Amazon plans October beauty sale to hook early holiday shoppers
Amazon employees load boxes with orders at the company’s fulfillment center ahead of Cyber Monday in Tracy, Calif.
David Paul Morris | Bloomberg | Getty Images
Amazon plans to hold a beauty products event in October in an effort to lure early holiday shoppers and boost the company’s position in a booming category, according to documents reviewed by CNBC.
A slide deck Amazon sent to select beauty brands said the company is currently planning the event for Oct. 4-25. The same information was sent to some consulting firms that help manage businesses on Amazon.
“We want to draw customers back to Amazon during Black Friday week but also long term with additional marketing levers,” Amazon wrote in the slide deck. “This is a unique opportunity for selected brands to reach both more shoppers and new customers.”
Catie Kroon, an Amazon spokesperson, confirmed the authenticity of the document. She told CNBC by email that the event next month will be called “Holiday Beauty Haul” and added that the site will feature a number of product types, including fragrance, men’s grooming and winter skin care.
Amazon, the world’s largest online retailer, has long been trying to gain a bigger share of the global beauty market, which generates $500 billion in annual sales. The company began offering health and beauty products in 2000, but its selection was initially limited mostly to mass-market brands.
The beauty market is of particular interest now, as consumers have flocked to the web to buy makeup and personal care items during the pandemic. Online makeup sales surged 40% in 2020 from a year earlier, while sales of “self-care” items such as shampoo, face wash products and lotions climbed 59%, according to market research firm 1010data.
Amazon hopes to use the event to drive traffic to upcoming holiday promotions, said one consultant, who had discussions with Amazon and asked to remain anonymous because the talks were private. The company began reaching out to beauty brands and consulting firms in mid-August to gauge participation in the event, said Jed Rawson, CEO of e-commerce consulting agency Pirawna.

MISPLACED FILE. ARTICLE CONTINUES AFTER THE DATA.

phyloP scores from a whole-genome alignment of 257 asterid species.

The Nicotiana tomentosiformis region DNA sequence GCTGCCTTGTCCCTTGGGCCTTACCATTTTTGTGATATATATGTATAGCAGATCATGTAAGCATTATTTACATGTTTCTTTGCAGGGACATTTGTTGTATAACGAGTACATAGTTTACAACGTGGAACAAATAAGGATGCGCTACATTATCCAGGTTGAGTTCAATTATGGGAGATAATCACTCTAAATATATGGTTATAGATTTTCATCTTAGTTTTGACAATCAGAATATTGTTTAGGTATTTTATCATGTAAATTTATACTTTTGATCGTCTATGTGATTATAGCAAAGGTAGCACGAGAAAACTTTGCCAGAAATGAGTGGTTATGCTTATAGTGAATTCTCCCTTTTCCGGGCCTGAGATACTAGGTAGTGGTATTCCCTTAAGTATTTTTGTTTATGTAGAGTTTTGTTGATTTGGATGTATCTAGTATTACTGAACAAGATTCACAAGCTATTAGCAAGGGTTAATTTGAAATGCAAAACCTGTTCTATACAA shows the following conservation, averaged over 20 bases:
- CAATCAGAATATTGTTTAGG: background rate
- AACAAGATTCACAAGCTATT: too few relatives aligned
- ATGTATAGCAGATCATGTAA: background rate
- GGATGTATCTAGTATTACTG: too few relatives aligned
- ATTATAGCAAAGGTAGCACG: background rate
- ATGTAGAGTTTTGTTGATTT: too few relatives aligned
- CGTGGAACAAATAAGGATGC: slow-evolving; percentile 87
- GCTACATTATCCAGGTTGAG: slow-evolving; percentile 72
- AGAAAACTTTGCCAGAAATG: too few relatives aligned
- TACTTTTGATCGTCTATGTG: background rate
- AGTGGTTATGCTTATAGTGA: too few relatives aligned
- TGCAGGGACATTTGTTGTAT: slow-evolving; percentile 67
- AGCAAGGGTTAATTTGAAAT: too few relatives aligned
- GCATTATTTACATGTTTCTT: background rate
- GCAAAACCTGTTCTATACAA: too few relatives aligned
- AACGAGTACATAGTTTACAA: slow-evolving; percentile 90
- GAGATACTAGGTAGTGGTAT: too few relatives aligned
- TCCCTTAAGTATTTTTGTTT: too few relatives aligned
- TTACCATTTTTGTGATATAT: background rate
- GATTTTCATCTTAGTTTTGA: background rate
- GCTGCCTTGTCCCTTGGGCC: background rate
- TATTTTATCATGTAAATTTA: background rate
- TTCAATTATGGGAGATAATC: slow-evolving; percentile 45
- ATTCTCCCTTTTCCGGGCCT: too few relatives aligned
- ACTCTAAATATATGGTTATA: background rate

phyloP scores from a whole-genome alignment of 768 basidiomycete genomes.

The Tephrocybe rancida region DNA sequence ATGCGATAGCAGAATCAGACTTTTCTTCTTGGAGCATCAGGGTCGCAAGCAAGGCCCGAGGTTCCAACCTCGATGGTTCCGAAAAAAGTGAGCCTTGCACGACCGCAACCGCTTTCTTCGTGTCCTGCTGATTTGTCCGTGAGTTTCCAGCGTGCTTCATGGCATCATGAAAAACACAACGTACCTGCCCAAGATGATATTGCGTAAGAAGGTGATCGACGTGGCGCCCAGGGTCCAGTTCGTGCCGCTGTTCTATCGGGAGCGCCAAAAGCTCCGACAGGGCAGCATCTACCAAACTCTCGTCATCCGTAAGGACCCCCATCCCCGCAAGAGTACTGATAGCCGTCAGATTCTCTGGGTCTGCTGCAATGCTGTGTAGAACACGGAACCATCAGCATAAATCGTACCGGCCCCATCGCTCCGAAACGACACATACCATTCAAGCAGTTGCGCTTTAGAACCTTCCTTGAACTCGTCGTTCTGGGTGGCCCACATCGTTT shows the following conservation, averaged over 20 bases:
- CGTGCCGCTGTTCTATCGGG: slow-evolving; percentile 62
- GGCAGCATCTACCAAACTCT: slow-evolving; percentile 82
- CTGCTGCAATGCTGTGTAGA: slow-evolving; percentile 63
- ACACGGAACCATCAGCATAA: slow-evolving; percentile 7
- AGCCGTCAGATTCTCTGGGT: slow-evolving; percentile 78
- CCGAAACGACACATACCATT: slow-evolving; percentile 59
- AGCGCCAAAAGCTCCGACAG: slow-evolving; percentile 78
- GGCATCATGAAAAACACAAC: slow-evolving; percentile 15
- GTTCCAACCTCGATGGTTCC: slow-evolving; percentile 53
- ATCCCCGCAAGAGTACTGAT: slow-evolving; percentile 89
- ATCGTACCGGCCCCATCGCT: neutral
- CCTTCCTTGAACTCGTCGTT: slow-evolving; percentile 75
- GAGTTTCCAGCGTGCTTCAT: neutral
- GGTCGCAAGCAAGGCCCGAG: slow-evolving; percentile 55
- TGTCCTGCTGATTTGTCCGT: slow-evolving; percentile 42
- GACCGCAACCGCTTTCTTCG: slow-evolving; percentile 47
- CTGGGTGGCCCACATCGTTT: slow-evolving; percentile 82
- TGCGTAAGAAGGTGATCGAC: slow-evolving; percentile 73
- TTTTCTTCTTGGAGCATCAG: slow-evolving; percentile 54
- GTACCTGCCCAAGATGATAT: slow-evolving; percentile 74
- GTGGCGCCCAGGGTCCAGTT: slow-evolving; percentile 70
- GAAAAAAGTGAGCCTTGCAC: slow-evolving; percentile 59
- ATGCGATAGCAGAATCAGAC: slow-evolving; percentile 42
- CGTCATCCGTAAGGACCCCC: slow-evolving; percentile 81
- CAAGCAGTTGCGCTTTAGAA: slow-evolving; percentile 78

While largely stuck inside during the 2020 holiday season, Americans spent a record amount of money from their devices, according to Adobe Analytics. U.S. online purchases during November and December surged 32.2% from a year earlier to $188.2 billion, Adobe said.
In recent years, Amazon has expanded its “premium beauty” subcategory to include more high-end products and launched an indie beauty store to highlight new and emerging brands. It also rolled out specialized hair care sections and its own skin care brand.
Kroon said beauty is one of the fastest-growing categories on Amazon and that it’s “ripe for innovation” when it comes to product discovery and presentation. Amazon is “uniquely positioned to reinvent” the experience of buying beauty products online, she wrote.
The October event could also help Amazon better compete with retailers such as Ulta Beauty and LVMH-owned Sephora, said Elaine Kwon, who previously served as a vendor manager in Amazon‘s fashion category and now runs Kwontified, an e-commerce management and software company. Department stores are increasingly losing share in the beauty market to Ulta, Sephora and direct-to-consumer brands such as Glossier and ColourPop.
Kwon said Amazon has tried to boost its market share by featuring more leading brands on its site and experimenting with features such as a “clean beauty” tag, which taps into trends around natural and sustainable products.
“Sephora and Ulta have very, very successfully protected their customer base,” Kwon said. “This is Amazon‘s way of trying to reach out to those customers and give them a great experience that makes them think, ‘Maybe I don’t have to go to Sephora for all of these things, maybe I can go to Amazon for this or that.'”
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